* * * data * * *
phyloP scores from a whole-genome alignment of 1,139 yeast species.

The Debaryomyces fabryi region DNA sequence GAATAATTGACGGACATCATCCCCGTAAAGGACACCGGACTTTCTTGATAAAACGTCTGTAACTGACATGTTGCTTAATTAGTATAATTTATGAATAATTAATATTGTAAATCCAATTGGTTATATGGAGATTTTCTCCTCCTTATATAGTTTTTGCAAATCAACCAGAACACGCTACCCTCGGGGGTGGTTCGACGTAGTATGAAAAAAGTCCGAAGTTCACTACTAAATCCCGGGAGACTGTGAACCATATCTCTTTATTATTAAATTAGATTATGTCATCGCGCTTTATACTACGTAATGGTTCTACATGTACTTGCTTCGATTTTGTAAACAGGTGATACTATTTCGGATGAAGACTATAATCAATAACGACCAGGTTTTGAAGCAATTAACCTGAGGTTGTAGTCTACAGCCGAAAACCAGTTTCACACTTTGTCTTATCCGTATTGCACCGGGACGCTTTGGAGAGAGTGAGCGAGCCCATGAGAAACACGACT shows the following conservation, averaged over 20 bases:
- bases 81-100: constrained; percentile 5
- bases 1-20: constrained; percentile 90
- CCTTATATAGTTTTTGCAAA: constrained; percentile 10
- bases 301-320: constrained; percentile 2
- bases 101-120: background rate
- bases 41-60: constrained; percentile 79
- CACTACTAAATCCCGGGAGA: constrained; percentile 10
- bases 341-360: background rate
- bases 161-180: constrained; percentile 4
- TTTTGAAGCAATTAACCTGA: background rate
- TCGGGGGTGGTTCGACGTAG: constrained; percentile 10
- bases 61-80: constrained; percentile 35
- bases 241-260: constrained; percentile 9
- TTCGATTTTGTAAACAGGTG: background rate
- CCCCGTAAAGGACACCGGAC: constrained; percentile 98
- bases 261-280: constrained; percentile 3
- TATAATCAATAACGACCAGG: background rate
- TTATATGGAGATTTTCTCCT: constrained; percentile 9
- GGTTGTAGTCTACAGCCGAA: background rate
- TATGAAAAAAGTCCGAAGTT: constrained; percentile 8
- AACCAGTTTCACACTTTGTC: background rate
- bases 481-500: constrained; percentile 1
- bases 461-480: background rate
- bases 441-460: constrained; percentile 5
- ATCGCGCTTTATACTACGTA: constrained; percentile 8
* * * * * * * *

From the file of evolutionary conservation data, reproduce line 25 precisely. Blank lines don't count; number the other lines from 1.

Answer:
- bases 461-480: background rate